Catholic archbishops all over Italy sent warm wishes for Eid Al-Fitr to the representatives of local Islamic communities to foster interreligious harmony.
In a message to the 150 Islamic communities in the Archdiocese of Milan, where nearly 50,000 Muslims live, Archbishop Mario Delpini underlined the importance of interreligious dialogue “not only to aspire to peace but in the awareness that God…(reveals) himself to us in the melting pot of difference.”
Delpini recalled many interactions in the last year between Christian and Muslim communities that helped to nurture dialogue, which the archbishop said “consists first of all in a spiritual journey.” He added: “Let us give thanks to God for this journey.”
A copy of the letter, which has been translated into Arabic, will be delivered to Muslim leaders and cultural centers by Catholic priests during Eid Al-Fitr celebrations.
On April 21, Don Giampiero Alberti, who chairs the Centro Ambrosiano di Dialogo con le Religioni, a center for religious studies and interfaith exchange, will personally deliver the archbishop’s message at Milan’s Via Padova Islamic Center. All parish priests are expected to visit the Islamic centers in their territories on the day.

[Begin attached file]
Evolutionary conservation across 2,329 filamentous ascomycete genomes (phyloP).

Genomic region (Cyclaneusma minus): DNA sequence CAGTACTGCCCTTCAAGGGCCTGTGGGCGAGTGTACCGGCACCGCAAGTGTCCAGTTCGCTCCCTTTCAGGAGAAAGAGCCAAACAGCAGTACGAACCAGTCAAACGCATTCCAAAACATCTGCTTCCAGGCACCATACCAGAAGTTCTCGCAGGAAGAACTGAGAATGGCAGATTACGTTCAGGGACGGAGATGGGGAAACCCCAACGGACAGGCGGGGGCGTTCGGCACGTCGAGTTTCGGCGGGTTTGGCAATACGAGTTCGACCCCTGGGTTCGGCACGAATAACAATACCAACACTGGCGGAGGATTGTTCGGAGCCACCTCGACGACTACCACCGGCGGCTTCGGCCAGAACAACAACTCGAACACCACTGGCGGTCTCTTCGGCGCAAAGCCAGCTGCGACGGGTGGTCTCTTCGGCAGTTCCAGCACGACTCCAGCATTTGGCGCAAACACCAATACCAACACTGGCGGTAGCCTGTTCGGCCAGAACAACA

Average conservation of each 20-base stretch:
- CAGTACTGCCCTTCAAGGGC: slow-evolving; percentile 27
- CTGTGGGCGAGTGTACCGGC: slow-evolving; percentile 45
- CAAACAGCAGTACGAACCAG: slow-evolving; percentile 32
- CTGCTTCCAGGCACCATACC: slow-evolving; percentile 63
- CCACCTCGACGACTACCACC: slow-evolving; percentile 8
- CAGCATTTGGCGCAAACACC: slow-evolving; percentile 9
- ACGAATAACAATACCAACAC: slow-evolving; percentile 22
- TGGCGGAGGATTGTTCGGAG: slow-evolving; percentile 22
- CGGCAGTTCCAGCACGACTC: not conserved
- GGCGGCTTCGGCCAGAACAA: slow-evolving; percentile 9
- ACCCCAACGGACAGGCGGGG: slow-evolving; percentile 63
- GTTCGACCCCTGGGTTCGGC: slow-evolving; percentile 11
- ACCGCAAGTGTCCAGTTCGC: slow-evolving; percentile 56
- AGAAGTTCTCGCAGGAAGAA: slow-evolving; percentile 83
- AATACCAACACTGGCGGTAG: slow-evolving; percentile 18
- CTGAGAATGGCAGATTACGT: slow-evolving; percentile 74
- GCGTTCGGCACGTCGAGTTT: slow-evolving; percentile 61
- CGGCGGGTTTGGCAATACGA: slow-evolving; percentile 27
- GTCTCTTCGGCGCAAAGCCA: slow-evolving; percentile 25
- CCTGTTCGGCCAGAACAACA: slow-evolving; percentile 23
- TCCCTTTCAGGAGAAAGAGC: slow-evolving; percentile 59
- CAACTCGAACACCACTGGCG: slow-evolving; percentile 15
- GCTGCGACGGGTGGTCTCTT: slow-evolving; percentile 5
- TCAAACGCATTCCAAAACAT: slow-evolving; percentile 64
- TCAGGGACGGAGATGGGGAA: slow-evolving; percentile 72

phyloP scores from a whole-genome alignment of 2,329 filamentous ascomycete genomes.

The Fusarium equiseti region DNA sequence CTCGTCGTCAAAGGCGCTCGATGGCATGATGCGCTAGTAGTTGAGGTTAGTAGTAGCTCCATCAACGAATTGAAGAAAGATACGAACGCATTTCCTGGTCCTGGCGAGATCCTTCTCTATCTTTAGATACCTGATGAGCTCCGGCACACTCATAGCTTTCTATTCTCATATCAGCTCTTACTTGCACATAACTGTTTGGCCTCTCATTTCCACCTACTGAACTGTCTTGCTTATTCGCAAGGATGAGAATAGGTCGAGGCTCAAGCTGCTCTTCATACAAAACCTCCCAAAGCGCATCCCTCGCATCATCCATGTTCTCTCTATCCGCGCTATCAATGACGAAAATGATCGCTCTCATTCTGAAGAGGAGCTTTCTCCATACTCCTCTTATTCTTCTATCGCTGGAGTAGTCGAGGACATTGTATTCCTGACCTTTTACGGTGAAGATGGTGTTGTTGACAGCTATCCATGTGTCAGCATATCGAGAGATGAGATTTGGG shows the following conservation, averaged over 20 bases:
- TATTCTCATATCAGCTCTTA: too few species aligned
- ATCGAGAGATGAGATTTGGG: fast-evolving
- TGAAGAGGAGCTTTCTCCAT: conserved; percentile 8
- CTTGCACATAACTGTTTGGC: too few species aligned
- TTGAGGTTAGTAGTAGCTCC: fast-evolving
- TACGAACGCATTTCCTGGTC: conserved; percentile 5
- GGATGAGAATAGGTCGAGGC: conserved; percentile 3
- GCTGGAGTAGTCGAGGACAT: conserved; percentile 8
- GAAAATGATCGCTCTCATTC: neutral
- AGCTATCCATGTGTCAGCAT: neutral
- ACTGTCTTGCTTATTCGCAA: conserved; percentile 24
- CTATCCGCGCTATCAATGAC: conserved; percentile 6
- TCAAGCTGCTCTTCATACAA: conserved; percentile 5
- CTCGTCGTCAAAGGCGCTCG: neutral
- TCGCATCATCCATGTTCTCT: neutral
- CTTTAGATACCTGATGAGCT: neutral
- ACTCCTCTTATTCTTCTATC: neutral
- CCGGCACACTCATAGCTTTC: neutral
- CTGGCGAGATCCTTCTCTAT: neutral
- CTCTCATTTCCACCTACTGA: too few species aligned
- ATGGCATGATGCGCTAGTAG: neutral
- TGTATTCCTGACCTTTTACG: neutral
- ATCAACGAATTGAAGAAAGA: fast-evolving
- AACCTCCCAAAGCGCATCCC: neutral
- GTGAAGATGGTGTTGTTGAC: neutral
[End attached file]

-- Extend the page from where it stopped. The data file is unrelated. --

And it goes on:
Archbishop of Turin Roberto Repole appealed to Christians and Muslims alike “to persevere in fraternal dialogue between believers in God and to collaborate together.”
Recalling the Document on Human Fraternity, signed in Abu Dhabi on Feb. 4, 2019 by Pope Francis
and the Grand Imam of Al-Azhar Ahmed Al-Tayyeb, in his message for Eid Al-Fitr, Repole expressed hope that “all people will be able to welcome this important message of brotherhood and universal peace that God gives us.”
In Abruzzo, a region in central Italy, many local farms and factories have agreed this year to give a day off to Muslims to celebrate Eid Al-Fitr with their families. The bishop and the mayor of L’Aquila, the region’s capital city, will attend prayers in the local mosques.
In Palermo, the capital of Sicily, over 20,000 faithful are expected to join early-morning prayers on Friday at the Foro Italico, a vast open-air area facing the sea.
Prayers there will be led by Mustafa Boulaalam, imam of the mosque of Piazza Gran Cancelliere, which before 1998 was a church and was donated to the Muslim community by Palermo’s late Cardinal Salvatore Pappalardo. Palermo’s Archbishop Corrado Lorefice will attend the prayers.